How many personal trips has Mr. Tarwater taken on the system’s planes in each of the past five years? How many business trips has he taken on those planes during the same period?
A. Of the 4,064 MedCenter Air fixed-wing flights over the previous five years (2008-2012), Mr. Tarwater has been on board 130 flights. Of those, 101 were corporate business flights and 29 were personal flights. For each personal flight, CHS imputes income to the executive in accordance with CHS policy and IRS guidelines.
Q. Are the personal plane trips counted as part of Mr. Tarwater’s compensation? If so, how large an allowance does he have for personal travel on the system’s planes?
A. Personal travel is reported as income to the requesting senior executive, in accordance with CHS policy and IRS guidelines. While not required to report the amount, Mr. Tarwater has personally agreed to share this figure directly in order to demonstrate the relatively small amount.
Q. Does Mr. Tarwater pay the system for his personal travel on CHS aircraft? If so, how much has he paid the system for the use of the aircraft during each of the past five years?
A. In accordance with CHS policy and IRS guidelines, personal travel is reported as income to the requesting senior executive; therefore, the senior executive does not and cannot directly pay the System.
Q. Which other CHS officials are allowed personal use of the system’s planes? How do their arrangements work? Is this counted as part of their compensation? Are they required to repay the system for use of the planes?
A. With CEO approval and in accordance with CHS policy and IRS guidelines, senior executives may use aircraft for personal travel. This travel is reported as income to the senior executive.
Q. Have any members of the CHS board of directors traveled on the system’s planes? If so, how much of that travel was for business and how much for pleasure?
A. Records from the previous five years reveal that only one board member has flown with MedCenter Air, and that flight was for a business meeting in 2011 in South Carolina, and there has been no personal use.
Q. We understand Mr. Tarwater has an airline transport pilot rating and often flies the planes owned by CHS. How often has he piloted those planes in the past five years?
-How often has he served as a co-pilot? How many hours of flight piloting time has he logged on all the CHS planes?
-Does the hospital system, MedCenter Air or Landmark Aviation insure him as a pilot? How do Mr. Tarwater’s pilot credentials compare to those of the MedCenter Air pilots who fly CHS planes?
A. The following answer responds to the three previous questions: When traveling on MedCenter Air aircraft, Mr. Tarwater has often served as co-pilot, but never as captain. Out of the 130 flights previously mentioned, he has been co-pilot on 68 flights. Out of those, 29 flights were personal. His pilot credentials are the same as other MedCenter Air pilots. Pilots are insured as a group; there are no named pilots on the policy.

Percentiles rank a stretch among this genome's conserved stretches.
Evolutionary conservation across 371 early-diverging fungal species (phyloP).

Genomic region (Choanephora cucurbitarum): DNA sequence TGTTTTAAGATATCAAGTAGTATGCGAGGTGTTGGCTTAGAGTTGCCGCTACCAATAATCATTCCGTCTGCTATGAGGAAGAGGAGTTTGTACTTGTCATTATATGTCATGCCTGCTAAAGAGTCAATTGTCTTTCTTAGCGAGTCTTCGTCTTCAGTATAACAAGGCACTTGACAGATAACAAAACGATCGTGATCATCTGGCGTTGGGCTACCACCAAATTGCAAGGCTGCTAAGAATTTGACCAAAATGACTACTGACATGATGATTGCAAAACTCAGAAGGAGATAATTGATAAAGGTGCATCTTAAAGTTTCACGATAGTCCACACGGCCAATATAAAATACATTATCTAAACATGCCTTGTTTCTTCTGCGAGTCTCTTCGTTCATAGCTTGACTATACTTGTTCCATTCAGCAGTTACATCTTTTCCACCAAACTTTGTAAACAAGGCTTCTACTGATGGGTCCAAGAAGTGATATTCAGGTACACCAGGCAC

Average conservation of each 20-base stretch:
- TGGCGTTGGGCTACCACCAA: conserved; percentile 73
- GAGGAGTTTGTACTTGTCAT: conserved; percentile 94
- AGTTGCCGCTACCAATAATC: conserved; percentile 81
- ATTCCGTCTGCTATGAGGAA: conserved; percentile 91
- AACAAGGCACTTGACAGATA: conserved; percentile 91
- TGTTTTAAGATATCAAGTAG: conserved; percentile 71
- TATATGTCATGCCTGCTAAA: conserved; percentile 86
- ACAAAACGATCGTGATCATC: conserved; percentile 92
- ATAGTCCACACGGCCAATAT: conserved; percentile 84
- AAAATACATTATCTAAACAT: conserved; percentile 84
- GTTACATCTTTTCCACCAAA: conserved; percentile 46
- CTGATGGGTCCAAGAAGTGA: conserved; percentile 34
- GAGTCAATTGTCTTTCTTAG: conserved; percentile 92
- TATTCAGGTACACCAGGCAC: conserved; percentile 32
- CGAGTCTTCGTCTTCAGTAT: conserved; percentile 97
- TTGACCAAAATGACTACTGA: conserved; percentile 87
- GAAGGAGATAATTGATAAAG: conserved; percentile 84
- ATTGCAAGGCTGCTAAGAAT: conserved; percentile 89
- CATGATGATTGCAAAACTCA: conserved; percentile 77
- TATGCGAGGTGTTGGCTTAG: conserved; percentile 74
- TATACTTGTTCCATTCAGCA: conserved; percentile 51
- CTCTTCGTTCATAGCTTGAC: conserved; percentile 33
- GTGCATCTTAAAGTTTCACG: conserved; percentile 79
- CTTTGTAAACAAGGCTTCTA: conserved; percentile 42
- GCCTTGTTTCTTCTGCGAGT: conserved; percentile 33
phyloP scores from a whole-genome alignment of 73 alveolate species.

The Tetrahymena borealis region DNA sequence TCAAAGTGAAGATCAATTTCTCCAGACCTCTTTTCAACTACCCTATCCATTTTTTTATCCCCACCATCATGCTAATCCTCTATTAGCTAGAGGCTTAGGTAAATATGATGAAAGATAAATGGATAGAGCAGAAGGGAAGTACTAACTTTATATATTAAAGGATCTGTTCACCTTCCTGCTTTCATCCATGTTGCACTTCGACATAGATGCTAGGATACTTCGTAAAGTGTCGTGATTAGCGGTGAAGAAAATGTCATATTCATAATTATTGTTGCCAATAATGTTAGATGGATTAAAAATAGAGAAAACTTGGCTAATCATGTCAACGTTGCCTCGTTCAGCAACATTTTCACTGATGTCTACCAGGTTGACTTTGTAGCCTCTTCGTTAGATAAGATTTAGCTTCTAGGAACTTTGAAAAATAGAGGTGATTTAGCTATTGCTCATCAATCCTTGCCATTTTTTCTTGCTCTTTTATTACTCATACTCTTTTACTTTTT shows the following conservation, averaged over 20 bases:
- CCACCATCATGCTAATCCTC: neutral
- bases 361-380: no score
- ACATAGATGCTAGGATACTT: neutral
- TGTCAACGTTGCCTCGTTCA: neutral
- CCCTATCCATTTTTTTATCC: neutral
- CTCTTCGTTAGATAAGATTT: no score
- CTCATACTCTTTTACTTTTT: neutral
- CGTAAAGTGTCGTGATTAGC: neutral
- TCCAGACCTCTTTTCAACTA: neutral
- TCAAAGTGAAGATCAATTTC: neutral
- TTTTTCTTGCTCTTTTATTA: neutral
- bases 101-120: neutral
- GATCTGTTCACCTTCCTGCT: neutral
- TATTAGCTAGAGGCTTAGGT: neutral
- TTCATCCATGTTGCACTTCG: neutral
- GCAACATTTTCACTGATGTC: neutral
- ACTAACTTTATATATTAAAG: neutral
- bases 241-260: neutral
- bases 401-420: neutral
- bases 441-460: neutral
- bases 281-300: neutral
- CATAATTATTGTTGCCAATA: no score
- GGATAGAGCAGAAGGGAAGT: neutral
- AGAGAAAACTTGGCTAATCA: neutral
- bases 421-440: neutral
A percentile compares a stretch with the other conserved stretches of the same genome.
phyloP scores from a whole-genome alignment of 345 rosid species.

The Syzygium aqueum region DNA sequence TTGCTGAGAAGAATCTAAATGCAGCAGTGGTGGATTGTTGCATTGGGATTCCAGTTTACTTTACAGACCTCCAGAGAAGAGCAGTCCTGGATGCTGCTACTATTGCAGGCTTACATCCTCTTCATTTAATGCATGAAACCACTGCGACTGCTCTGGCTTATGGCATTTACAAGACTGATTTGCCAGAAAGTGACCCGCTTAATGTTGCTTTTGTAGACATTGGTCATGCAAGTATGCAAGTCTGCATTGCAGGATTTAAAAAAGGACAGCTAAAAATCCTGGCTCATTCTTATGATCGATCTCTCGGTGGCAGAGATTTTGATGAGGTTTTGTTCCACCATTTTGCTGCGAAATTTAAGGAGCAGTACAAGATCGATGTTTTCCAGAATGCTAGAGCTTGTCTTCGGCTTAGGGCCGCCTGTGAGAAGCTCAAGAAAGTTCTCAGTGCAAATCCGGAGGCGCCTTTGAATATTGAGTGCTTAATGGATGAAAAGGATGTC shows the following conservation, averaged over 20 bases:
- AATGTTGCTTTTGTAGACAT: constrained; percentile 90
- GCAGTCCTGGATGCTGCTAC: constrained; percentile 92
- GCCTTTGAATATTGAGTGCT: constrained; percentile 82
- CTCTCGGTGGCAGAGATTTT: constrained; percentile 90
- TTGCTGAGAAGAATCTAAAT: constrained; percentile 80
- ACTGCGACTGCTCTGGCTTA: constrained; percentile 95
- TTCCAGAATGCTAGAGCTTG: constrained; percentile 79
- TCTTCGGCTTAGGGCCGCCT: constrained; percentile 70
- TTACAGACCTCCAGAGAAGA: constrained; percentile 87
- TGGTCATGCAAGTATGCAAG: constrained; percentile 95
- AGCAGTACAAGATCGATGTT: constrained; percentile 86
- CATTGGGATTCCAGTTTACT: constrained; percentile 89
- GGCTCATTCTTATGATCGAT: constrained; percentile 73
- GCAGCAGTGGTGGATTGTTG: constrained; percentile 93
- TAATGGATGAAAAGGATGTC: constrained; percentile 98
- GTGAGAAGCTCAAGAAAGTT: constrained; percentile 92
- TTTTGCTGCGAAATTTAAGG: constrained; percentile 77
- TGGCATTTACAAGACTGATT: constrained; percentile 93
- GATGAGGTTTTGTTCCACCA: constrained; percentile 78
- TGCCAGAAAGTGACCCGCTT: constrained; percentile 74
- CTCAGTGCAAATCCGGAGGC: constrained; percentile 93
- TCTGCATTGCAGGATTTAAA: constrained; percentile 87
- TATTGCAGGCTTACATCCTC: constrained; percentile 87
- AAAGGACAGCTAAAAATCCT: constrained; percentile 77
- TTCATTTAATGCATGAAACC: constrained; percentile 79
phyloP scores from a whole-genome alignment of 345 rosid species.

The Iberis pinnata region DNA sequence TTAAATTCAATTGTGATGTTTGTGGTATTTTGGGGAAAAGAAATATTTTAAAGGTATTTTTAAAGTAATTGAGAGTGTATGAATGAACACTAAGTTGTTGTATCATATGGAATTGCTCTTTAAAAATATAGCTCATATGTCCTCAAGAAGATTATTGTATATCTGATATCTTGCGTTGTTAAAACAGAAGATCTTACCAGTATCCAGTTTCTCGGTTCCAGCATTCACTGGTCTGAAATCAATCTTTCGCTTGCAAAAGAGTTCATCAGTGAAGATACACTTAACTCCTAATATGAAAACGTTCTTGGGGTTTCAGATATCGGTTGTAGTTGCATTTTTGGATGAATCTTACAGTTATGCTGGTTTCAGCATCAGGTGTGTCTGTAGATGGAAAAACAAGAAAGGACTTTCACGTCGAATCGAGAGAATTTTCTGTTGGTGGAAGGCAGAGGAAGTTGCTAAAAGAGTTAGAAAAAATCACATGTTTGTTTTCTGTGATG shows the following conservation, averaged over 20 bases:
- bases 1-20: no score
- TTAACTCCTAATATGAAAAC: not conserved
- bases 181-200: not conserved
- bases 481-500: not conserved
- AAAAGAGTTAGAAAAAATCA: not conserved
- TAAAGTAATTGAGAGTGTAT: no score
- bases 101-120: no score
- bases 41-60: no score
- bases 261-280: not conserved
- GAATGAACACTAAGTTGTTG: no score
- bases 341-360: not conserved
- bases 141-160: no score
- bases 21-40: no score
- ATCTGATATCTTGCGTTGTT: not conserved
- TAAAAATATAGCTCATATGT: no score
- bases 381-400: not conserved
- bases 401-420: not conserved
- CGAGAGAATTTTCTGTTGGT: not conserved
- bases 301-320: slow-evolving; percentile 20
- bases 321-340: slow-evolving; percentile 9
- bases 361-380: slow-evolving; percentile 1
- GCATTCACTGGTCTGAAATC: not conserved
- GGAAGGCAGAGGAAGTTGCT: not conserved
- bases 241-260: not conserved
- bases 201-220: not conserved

Q. We’d like to interview Mr. Tarwater about his use of the company planes. Would that be possible?
A. Carolinas HealthCare System’s response to these questions is completely contained in this written document. Mr. Tarwater will not be available for (an) interview.
Q. Elsewhere, some experts have questioned whether executives should use company planes for personal trips. What’s the view of system officials? Should the system’s planes be used for personal trips. And if so, why?
A. Corporate and personal flights are allowed but are secondary to patient and medical transports. Personal travel is reported as income to the requesting senior executive, in accordance with CHS policy and IRS guidelines.
Q. Some contend it would be less expensive to companies if their executives took commercial flights instead of company planes. What are your thoughts about that in the case of CHS?
A. Although the vast majority of Carolinas HealthCare System’s business travel is booked on commercial airlines, MedCenter Air planes may be used to transport executives. Considerations for executive corporate travel may include short time frames to coordinate and book travel, inadequate commercial service at destinations, long drive times, time that would be spent waiting for departures and connections of commercial aircraft, and an ability to work more efficiently, among others.
Q. Also, from the flight data, we see that CHS planes have taken more than 70 trips to Bermuda going back to 2005. But on most of the return flights, the plane traveled to cities outside the Carolinas - often Boston or Baltimore. Please discuss what those flights are for.
A. The flights from Bermuda to other locations in the U.S., including Boston and Baltimore, were to serve as an air ambulance charter for an organization that routinely provides care to residents of Bermuda in U.S. healthcare facilities.
Q. To help make sense of all this, we’d also like to request copies of the flight logs for three CHS planes – those with tail numbers N291cm, N207cm and N205 cm – from 2005 to the present. We’d also like to request the passenger lists for those flights.
A. Available “flight log” data has been shared. (Editor’s note: CHS provided flight log data from 2008 through 2012.)
Q. How many pilots and mechanics are employed to operate and maintain the Carolinas HealthCare System planes and helicopters?
A. 40 people, including pilots and mechanics, are employed to operate the 24 hours per day, 7 days per week, 365 days per year MedCenter Air operation of fixed-wing aircraft and helicopters.
The Charlotte Observer welcomes your comments on news of the day. The more voices engaged in conversation, the better for us all, but do keep it civil. Please refrain from profanity, obscenity, spam, name-calling or attacking others for their views.
Have a news tip? You can send it to a local news editor; email firstname.lastname@example.org to send us your tip - or - consider joining the Public Insight Network and become a source for The Charlotte Observer.Read moreRead less